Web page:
Robert Stein 1924-2014

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Monday, April 26, 2010

The Guilty of Goldman and Abul Ghraib

One constant in outrageous behavior by American organizations is that only underlings are punished. Just as top people escaped responsibility in the Abu Ghraib tortures, the only culprit named so far in the massive Goldman Sachs fraud is a 31-year-old trader named Fabrice Tourre, who is on leave and facing Congressional grilling tomorrow.

Even after filing civil charges, the SEC, according to a former government regulator, has not "kicked into gear fully, or they'd be naming [Chairman Lloyd] Blankfein and other senior leaders of Goldman...they've only gone after a junior person. And if they were really in gear, there would be criminal charges here."

At the end of the day in the Abu Ghraib disgrace, Don Rumsfeld and Dick Cheney were embarrassed, the general of the military prison was demoted to colonel, but it was only low-ranking officers and soldiers who were put on trial and punished.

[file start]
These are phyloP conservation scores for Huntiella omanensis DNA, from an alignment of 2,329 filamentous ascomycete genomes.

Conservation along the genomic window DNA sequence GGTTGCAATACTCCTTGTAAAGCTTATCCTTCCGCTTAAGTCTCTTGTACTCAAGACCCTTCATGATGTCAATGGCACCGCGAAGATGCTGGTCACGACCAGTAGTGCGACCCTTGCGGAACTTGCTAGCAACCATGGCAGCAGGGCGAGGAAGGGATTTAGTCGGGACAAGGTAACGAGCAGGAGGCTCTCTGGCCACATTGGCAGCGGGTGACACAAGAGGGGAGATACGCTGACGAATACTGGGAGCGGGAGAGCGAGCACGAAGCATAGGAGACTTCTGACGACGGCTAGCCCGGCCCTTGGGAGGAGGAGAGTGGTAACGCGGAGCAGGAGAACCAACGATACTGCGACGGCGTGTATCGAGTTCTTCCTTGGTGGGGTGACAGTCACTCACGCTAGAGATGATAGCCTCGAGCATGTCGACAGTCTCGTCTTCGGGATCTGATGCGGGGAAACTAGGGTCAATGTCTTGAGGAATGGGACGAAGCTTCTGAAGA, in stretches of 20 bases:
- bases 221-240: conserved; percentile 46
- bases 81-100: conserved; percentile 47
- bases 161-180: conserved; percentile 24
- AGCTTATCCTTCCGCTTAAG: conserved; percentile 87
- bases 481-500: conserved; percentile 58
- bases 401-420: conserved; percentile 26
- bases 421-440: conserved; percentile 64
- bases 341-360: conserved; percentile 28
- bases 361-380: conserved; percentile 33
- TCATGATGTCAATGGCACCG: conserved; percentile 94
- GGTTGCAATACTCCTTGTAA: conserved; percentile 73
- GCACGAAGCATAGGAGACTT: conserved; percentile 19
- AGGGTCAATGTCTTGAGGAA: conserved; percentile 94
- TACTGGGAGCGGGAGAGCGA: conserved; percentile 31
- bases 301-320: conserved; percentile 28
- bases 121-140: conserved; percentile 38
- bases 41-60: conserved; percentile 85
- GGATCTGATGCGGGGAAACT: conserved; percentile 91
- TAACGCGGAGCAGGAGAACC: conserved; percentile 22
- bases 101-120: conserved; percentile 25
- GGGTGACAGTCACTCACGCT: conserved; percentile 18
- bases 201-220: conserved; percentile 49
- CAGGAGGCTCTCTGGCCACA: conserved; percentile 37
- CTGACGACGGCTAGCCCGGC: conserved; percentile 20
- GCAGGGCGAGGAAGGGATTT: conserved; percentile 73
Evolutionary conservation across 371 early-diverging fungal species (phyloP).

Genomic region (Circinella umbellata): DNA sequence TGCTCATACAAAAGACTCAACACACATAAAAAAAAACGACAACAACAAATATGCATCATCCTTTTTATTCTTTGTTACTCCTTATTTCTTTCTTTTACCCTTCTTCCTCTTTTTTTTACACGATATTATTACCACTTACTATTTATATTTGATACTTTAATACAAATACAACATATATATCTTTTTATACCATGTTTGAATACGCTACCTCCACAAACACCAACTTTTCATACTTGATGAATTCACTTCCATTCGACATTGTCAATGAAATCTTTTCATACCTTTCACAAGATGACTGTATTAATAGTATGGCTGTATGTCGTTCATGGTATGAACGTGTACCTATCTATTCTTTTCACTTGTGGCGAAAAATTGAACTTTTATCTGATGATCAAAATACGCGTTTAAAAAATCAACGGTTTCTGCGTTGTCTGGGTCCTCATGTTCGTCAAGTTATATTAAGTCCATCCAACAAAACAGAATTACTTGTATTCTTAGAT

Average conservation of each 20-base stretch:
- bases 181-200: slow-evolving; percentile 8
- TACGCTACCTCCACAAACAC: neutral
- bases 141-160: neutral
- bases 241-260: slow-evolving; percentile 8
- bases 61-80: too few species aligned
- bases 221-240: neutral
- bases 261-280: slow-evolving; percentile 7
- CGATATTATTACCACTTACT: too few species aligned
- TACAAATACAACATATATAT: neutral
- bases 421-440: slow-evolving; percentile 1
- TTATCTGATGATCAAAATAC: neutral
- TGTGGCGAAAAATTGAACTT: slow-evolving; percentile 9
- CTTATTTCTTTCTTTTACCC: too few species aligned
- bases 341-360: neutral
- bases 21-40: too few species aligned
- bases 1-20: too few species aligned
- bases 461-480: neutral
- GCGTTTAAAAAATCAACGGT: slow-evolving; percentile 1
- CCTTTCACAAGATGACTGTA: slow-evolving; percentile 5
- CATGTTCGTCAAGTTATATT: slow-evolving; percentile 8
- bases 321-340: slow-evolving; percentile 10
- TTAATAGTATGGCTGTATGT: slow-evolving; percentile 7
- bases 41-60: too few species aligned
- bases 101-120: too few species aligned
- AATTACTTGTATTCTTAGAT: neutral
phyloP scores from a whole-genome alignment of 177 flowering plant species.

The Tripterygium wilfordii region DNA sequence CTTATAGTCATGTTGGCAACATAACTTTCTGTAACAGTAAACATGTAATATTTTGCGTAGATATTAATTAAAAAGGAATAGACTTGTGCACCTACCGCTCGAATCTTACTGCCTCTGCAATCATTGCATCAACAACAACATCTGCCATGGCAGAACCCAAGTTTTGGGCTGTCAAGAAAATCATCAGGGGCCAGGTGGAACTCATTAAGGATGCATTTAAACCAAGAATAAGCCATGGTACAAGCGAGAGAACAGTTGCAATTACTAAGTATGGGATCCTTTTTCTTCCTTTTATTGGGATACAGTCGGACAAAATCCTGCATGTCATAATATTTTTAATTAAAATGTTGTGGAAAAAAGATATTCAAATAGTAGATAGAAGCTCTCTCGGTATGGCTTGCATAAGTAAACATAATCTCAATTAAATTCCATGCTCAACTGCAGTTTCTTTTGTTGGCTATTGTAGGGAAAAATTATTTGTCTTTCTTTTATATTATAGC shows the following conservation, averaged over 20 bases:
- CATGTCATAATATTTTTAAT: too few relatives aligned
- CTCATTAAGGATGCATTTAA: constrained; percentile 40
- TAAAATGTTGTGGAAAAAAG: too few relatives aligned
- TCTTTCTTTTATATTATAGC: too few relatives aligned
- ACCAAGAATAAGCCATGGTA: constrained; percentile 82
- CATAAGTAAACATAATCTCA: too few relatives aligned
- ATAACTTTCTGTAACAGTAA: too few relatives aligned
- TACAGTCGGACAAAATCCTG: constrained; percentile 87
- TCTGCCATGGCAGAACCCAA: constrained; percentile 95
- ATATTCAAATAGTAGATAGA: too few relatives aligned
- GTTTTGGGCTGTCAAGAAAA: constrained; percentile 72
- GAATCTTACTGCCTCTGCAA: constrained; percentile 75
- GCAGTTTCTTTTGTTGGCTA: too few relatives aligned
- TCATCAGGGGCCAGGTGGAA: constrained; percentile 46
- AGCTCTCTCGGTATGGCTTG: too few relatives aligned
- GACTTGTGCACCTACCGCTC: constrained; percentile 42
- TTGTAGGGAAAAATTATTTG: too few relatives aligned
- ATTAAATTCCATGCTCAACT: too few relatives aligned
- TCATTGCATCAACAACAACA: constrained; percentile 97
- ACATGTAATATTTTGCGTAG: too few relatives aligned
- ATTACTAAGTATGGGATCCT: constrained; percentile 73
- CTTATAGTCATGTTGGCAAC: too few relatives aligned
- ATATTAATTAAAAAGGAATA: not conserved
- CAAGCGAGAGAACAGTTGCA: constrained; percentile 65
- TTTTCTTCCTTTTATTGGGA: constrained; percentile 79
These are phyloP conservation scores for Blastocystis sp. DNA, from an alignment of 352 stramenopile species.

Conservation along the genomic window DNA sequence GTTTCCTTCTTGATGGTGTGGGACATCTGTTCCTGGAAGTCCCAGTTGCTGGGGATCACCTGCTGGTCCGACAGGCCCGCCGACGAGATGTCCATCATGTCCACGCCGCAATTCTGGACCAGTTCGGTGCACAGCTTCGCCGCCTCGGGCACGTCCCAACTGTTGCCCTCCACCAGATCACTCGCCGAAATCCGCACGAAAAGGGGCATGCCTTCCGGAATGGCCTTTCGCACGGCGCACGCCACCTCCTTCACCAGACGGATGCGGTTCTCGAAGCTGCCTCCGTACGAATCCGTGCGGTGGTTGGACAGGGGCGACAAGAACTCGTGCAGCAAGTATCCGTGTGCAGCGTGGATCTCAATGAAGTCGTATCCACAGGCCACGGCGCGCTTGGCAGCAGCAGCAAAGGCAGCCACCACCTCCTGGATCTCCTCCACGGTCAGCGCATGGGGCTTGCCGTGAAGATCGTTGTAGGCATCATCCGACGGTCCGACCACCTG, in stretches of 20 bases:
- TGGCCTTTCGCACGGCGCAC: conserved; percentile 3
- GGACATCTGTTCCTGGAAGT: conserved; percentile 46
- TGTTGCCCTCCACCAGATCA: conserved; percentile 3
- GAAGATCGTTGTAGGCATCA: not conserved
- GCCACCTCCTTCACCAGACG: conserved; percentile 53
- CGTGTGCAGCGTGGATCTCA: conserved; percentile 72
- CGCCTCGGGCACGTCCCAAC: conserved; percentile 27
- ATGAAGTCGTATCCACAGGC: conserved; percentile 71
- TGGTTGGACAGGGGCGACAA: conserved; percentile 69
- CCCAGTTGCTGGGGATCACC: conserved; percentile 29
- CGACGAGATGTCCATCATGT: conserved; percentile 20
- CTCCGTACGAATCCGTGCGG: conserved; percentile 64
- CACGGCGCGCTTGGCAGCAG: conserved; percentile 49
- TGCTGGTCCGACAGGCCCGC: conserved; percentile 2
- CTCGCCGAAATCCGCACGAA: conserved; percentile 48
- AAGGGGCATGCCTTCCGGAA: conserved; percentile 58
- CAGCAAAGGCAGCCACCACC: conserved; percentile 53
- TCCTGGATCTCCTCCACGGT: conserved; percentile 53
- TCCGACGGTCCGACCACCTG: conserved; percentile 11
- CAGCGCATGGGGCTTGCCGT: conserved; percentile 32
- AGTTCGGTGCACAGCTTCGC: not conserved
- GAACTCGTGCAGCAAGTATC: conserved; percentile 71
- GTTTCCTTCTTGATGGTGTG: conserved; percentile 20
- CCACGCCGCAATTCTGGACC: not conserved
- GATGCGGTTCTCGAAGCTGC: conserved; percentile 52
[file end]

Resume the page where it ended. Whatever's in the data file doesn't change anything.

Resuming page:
Rumseld said later he had twice offered to resign but that President Bush had refused to let him until after an election debacle two years later, and Jay Bybee, author of a Justice Department memo defining torture down, was named a Federal judge.

Now Blankfein, Goldman's leader, is deploying an army of lawyers and lobbyists to defiantly defend his firm, admitting only that it "participated in things that were clearly wrong and have reason to regret."

As Congress closes in on a financial regulation bill, the only certainty is that, whatever is put in place to curb excesses of greed that have damaged so many investors, those in charge will face no worse fate than taking their hundreds of millions in ill-gotten bonuses and retiring to a gilded life of leisure.

"Crime doesn't pay" is an old American aphorism. In the 21st century, it does--very well.

Update: David Brooks describes Goldman Sachs' choices in the Congressional hearings: "The firm can claim to be dumb but decent, like the rest of the establishment, and emphasize the times it lost money. Or it can present itself as smart and sleazy, and emphasize the times it made money at the expense of its clients. Goldman seems to have chosen dumb but decent, which is probably the smart narrative to get back in the establishment’s good graces, even if it is less accurate."

And a lot safer for its top brass.

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